So, not only has Yara been used as queer-bait this season, but now she’s being used to further Theon’s journey, allowing Theon to fight the Ironborn for her, allowing him to rescue her. This is, of course, after he didn’t save her from her uncle the first time. And this is of course after he stood by helplessly watching Sansa be raped by Ramsay, which put all of the focus on him in that scene, then allowed him to help “save” her from Ramsay later (while also saving himself).

I actually think Theon is a fascinating character, and I appreciate the fact that after everything Ramsay put him through as “Reek,” that he wouldn’t just “get over it.” He’s a man suffering from PTSD, and so when people on the show see “coward,” I see dude suffering after abuse, and I see how portrayal of this can be hugely important.

Now, if only the portrayal of the aftermath of female abuse were as nuanced. If only his recovery didn’t constantly require female sacrifice in order for him to “prove himself.” The women of Westeros are constantly beaten and raped and manage to find a way to take power without needing men to be sacrifices (they’ll kill men on their own, sure, but men are never a “quest” or a “goal” for them). They are never allowed grief or trauma. Instead, they have all gone stoic in order to survive, which would be admirable if it weren’t every. Single. Woman. On this show doing it.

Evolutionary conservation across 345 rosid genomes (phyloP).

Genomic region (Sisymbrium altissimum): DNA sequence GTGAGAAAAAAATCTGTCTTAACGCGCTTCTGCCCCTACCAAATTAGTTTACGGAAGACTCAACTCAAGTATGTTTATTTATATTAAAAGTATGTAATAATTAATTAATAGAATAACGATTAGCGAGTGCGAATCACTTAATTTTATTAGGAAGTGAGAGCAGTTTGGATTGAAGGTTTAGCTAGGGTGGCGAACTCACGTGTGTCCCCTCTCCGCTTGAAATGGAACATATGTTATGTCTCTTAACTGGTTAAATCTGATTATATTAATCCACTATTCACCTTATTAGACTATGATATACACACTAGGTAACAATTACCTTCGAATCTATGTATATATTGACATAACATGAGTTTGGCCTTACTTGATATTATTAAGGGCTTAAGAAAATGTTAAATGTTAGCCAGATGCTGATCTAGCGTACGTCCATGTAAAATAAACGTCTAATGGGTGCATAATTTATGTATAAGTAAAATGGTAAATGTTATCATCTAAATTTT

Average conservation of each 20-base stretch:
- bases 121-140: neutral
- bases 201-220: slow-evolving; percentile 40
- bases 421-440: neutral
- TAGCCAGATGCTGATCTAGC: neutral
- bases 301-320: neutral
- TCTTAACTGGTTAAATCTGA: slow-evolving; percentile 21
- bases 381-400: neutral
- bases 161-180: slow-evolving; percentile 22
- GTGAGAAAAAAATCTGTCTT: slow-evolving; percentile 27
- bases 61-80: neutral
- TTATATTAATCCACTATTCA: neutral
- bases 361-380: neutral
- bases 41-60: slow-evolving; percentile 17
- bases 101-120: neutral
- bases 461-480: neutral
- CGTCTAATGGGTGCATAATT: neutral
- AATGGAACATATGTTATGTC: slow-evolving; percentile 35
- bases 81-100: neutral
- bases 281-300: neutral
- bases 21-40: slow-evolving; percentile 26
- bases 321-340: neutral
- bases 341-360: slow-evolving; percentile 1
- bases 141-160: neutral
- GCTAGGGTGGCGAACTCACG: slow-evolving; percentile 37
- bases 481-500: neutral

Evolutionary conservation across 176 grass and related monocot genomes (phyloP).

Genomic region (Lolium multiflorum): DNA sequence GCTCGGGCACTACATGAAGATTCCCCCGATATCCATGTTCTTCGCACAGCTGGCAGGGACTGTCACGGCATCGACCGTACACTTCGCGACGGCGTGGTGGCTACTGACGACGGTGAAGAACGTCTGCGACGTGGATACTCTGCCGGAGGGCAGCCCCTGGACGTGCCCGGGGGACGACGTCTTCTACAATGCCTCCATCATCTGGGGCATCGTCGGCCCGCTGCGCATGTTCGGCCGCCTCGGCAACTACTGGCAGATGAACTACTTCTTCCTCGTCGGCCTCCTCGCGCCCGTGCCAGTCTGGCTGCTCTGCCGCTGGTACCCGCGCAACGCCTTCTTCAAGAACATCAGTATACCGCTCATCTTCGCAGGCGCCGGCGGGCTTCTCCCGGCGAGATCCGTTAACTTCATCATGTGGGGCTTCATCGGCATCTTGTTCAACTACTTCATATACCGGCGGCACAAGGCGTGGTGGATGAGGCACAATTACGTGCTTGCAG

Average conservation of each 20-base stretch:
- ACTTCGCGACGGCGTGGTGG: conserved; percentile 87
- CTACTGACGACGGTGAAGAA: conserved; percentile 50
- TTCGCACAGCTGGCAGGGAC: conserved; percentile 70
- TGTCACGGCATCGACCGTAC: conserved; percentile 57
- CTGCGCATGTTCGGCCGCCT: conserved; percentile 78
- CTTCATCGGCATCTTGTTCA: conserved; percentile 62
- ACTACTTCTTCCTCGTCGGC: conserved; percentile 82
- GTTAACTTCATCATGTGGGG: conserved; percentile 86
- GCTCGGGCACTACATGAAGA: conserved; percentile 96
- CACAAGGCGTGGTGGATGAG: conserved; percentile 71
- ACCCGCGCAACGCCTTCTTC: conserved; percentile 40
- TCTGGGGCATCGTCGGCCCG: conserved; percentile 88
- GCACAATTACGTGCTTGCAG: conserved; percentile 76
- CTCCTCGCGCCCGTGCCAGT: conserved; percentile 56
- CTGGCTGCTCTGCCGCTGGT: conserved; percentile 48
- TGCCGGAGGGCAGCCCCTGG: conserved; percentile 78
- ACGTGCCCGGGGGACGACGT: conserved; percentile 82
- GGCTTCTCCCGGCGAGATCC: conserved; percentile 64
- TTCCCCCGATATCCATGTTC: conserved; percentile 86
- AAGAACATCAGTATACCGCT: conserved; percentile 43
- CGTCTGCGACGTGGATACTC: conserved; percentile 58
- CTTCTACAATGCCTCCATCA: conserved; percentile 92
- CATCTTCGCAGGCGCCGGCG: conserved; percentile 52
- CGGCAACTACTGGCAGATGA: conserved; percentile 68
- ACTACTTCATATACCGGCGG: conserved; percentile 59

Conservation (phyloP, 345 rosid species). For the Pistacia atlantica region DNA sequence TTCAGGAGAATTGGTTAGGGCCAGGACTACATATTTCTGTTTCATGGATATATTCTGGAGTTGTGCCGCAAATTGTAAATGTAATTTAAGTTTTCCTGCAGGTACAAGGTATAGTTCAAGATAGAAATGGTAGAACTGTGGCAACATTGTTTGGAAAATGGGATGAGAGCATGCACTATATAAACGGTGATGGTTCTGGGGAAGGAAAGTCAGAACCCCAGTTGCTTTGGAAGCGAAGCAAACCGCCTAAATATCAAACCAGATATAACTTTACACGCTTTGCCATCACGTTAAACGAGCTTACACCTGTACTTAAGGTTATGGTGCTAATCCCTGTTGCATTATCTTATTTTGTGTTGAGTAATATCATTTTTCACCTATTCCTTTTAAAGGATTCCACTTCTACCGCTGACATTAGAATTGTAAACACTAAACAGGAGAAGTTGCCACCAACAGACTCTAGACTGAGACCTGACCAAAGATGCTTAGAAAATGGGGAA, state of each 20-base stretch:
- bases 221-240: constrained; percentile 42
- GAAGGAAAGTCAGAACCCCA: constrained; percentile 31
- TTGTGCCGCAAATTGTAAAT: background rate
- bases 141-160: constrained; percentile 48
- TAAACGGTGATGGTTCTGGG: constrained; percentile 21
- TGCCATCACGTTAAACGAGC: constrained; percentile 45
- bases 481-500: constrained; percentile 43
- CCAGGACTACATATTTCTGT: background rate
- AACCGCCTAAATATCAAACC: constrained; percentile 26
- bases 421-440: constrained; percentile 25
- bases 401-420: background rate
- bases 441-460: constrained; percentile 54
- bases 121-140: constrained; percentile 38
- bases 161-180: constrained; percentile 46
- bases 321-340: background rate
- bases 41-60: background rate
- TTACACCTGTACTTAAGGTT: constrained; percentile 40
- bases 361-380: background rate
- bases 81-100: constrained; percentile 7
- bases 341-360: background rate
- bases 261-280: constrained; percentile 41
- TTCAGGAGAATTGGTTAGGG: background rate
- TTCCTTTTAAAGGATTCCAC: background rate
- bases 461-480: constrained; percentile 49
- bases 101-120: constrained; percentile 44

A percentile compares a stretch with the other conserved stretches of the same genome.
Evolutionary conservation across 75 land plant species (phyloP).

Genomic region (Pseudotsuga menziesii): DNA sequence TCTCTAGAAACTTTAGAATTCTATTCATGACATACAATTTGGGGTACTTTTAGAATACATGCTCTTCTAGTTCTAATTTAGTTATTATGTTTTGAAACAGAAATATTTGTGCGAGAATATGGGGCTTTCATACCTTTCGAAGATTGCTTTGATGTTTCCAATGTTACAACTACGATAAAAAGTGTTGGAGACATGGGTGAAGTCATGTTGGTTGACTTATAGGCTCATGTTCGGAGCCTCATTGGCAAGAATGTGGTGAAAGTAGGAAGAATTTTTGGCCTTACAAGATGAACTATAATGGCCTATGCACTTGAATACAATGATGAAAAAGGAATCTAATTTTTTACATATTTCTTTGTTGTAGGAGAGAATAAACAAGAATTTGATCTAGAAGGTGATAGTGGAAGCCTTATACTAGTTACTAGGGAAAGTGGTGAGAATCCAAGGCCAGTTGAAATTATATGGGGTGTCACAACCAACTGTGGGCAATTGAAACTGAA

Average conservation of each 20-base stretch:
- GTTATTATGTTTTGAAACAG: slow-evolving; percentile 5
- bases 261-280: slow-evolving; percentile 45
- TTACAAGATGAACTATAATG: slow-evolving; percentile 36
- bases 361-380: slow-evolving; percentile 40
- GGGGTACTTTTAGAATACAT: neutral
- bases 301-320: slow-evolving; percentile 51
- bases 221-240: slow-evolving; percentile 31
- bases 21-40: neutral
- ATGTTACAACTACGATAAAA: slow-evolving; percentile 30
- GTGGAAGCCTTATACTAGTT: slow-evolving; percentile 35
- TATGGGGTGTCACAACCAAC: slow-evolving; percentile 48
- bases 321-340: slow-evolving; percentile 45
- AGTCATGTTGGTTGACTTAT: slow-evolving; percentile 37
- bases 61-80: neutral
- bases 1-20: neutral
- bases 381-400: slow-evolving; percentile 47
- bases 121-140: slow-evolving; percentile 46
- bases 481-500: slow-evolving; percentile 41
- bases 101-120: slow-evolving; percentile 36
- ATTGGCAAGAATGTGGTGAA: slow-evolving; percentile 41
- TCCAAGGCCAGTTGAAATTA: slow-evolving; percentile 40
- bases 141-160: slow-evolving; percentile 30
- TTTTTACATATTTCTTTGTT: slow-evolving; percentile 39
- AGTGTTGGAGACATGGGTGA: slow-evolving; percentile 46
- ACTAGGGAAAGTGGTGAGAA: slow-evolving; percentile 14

Have one woman respond that way, it seems like a choice. Have every woman respond that way, and it just seems like you don’t know how to write women. Or any humans, for that matter.

Granted, this is basically how it works in real life: the double-standard of women going through hardships being expected to get over it, suck it up, and push through if they expect to get anywhere, whereas men have the luxury of suffering, of being heroes in a narrative that suggests they’ll win a beautiful woman in the end, whether romantically or not. Women get the flu, and are still expected to get dinner on the table. Men get a cold, and they call out sick from life. Still, I wish the writers on Game of Thrones would’ve chosen different.